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Higgins lose Supreme Court appeal in asbestos case

Subject: Building and construction work

Source: Supreme Court

Aspect Contracts (Asbestos) Limited (Respondent) v Higgins Construction Plc (Appellant) [2015] UKSC 38

This case raised raises difficult and important issues about the effect of adjudication pursuant to provisions implied into a construction contract under section 108(5) of the Housing Grants, Construction and Regeneration Act 1996, read with the Scheme for Construction Contracts (England and Wales) Regulations 1998 (SI 1998 No 649).

In 2004, the building contractors Higgins Construction Plc (Higgins) engaged Aspect Contracts (Asbestos) Limited (Aspect) to conduct an asbestos survey for a property in London. In 2005, Higgins made a claim against Aspect saying that more asbestos had been discovered than Aspect had reported which meant it had to pay the subcontractor more than originally planned and it had also caused a critical delay to the works.

In 2009, Higgins commenced adjudication against Aspect on these issues. The Scheme for Construction Contracts applied. The adjudicator decided that Aspect should pay to Higgins the sum of £658,017, which Aspect paid in August 2009.

In February 2012 Aspect commenced legal proceedings in the High Court against Higgins to recover the monies paid. The proceedings had been commenced more than six years after Aspect’s supposed breach of contract or duty in 2004 but less than six years after making the payment following the adjudicator’s decision.

The court was asked to determine the following preliminary issues:

(i) Was it an implied term of the parties’ contract that an unsuccessful party to adjudication would be entitled to seek a final determination by litigation and, if successful, recover payment made?

(ii) If there was such an implied term, what was the applicable limitation period for a claim seeking to enforce it?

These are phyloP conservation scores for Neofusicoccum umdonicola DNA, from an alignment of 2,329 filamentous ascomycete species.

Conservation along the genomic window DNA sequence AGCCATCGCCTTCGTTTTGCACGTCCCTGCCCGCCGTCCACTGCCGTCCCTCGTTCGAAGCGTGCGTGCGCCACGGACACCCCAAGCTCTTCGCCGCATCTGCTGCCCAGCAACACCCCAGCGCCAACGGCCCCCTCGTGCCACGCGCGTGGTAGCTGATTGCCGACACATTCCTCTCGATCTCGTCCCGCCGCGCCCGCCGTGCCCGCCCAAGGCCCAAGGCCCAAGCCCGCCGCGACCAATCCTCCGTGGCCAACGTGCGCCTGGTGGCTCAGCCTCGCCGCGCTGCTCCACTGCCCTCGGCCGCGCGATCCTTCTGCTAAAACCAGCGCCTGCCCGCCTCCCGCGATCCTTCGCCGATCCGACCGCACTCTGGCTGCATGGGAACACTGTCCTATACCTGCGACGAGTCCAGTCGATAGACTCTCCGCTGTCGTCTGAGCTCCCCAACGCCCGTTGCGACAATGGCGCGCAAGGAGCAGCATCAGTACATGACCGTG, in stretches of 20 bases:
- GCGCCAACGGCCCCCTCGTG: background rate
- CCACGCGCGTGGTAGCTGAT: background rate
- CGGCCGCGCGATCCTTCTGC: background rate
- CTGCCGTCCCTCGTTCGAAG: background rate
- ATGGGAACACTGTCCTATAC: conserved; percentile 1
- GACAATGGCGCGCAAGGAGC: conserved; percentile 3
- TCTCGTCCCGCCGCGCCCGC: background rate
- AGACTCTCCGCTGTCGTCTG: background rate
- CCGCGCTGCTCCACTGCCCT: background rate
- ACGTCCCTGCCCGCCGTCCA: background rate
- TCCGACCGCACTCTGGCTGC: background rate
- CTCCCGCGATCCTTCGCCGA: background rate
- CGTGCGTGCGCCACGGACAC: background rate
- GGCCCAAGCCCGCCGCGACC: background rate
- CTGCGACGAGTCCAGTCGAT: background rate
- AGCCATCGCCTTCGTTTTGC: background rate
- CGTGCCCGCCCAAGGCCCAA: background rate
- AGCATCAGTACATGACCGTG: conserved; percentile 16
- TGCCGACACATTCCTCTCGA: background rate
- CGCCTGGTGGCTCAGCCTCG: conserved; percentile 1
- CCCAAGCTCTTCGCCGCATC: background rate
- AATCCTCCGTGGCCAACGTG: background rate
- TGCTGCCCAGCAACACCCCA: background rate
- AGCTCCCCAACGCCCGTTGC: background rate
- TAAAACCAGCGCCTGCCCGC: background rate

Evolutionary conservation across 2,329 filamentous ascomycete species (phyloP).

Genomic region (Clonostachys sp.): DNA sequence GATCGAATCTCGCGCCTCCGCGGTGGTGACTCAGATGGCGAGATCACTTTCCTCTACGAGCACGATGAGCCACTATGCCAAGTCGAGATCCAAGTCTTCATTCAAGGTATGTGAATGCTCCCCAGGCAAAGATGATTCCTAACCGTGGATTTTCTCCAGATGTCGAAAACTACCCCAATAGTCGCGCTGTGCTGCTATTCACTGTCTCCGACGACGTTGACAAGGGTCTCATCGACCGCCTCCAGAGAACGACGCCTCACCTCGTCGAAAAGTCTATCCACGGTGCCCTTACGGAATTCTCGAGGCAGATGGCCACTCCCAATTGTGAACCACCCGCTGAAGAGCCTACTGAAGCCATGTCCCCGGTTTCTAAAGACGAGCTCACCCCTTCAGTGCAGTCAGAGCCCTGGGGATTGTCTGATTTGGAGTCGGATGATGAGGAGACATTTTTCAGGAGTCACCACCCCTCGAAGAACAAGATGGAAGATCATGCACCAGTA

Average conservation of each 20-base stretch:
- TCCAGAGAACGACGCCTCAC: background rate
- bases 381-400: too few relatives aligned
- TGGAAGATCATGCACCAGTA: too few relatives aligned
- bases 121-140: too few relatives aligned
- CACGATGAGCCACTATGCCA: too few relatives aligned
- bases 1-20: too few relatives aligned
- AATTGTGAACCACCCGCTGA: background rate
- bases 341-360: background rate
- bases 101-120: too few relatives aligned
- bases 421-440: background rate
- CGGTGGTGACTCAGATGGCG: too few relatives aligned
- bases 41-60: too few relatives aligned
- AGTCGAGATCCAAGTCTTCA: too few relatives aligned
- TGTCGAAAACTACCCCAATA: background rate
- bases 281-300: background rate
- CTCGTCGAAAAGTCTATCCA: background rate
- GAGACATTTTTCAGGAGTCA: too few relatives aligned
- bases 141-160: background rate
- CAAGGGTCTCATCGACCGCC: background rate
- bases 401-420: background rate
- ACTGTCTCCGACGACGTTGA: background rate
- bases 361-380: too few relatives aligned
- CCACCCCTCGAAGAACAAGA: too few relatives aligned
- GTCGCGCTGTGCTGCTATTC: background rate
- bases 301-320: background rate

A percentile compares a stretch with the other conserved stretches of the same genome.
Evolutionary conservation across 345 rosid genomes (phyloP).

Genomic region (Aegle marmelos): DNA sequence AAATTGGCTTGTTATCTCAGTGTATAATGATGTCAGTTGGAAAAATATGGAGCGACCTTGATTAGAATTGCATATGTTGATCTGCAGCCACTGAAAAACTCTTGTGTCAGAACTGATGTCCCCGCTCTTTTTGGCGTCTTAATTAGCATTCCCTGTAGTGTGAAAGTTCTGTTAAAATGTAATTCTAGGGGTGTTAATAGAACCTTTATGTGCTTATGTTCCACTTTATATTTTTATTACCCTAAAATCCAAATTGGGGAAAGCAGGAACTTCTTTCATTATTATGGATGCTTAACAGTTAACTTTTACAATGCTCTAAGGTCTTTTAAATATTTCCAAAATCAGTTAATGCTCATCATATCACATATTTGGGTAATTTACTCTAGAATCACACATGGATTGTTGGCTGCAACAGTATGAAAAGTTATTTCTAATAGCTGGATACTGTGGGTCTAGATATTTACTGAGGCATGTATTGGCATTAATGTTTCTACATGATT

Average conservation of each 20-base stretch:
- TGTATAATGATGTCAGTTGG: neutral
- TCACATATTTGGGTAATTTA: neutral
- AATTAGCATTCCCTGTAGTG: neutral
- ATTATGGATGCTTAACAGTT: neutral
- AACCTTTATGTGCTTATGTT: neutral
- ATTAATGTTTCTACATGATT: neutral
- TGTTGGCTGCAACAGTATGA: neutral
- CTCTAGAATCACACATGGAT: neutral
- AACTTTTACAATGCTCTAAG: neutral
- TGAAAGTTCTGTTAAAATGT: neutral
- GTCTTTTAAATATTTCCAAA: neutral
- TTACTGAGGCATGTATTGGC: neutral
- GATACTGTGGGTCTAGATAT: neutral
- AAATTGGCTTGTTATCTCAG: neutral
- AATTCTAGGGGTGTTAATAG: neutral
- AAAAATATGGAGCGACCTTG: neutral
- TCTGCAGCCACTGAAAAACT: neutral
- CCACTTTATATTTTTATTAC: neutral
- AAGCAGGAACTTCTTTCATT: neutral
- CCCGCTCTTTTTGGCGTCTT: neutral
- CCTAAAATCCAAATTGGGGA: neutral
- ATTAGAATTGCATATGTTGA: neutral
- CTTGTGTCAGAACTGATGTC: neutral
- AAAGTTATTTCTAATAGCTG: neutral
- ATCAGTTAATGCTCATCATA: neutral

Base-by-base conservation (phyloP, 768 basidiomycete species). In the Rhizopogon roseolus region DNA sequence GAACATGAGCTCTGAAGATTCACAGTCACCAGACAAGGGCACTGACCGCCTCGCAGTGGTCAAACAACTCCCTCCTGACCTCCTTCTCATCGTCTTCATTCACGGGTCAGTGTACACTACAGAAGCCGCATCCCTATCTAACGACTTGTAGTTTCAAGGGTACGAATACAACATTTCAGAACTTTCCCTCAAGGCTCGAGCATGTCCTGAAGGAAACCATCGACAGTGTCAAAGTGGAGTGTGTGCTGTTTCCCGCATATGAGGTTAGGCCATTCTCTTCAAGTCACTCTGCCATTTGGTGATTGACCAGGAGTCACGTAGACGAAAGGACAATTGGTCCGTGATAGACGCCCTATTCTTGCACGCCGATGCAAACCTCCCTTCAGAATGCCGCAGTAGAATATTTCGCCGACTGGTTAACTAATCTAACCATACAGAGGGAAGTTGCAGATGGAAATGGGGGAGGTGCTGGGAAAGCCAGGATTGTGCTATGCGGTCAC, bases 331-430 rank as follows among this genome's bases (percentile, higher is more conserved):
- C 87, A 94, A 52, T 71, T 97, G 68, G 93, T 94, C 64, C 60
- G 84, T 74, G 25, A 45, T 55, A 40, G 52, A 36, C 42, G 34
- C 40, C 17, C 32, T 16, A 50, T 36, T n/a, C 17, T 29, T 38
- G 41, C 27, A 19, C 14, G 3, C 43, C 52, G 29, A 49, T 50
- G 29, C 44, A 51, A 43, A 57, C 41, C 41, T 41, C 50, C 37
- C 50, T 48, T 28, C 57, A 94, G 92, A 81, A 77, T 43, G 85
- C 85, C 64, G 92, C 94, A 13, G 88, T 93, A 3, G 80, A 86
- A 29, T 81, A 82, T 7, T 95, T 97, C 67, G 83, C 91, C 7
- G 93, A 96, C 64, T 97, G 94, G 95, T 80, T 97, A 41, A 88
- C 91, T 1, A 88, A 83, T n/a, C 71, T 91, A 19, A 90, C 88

(iii) What was the limitation period applying to Higgins’ claim?

The High Court judge ruled that on issue (i) there was not an implied term; on issue (ii) if there had been such an implied term, the applicable limitation period would have been six years from the date of the payment made; on issue (iii), the judge held that Higgins’ claim for negligence was time barred.

Aspect appealed to the Court of Appeal on issue (i) and Higgins appealed on issue (iii). The Court of Appeal overturned the High Court’s decision; see ; see [2013] EWCA Civ 1541.  The Court of Appeal ruled that there was an implied term that a successful party to an adjudication would be entitled to seek a final determination by litigation and if successful, recover payment made. It agreed with the High Court judge that the applicable limitation period for such implied terms would be six years from the date of the payment made.

On appeal by Higgins, the Supreme Court upheld the decision of the Court of Appeal.

[Crown copyright: contains public sector information licensed under the Open Government Licence v3.0
Legaleze is solely responsible for the above text which is a summary only and the full report should be read.]


11/11/2013: Wates Construction loses appeal against Adjudicator’s decision
Roe Brickwork Ltd v Wates Construction Ltd [2013] EWHC 3417 (TCC)
In this case, Roe Brickwork (the claimant) was a brickwork subcontractor for the construction of three blocks of flats on an estate in East London and Wates Construction was the main contractor. Roe Brickwork claimed before a construction adjudicator for loss and expense caused by delay of its works by about six months.
The adjudicator did not decide that a particular sum was due to the claimant. He assessed the value of the claims at £381,459.75 plus interest and he awarded interest at 3.5% from 31 January 2013. The claimant applied to the High Court for summary judgment to enforce the decision of the adjudicator. By the time of the application for summary judgment, the defendant had accepted that no more than £97,992.23 had been paid on account of the claims.

02/09/2013: Defra publishes results of consultation on Site Waste Management PlansFollowing the responses received to its consultation, the Government is to repeal the Site Waste Management Plan (“SWMP”) Regulations 2008 in order to reduce the regulatory burden on businesses. Respondents were evenly divided between the benefits of repealing the Regulations. Firms will still be able to use SWMPs but they will cease to be compulsory.
The Regulations will be repealed with effect from 1 October 2013.

[Page updated: 11/07/2015]



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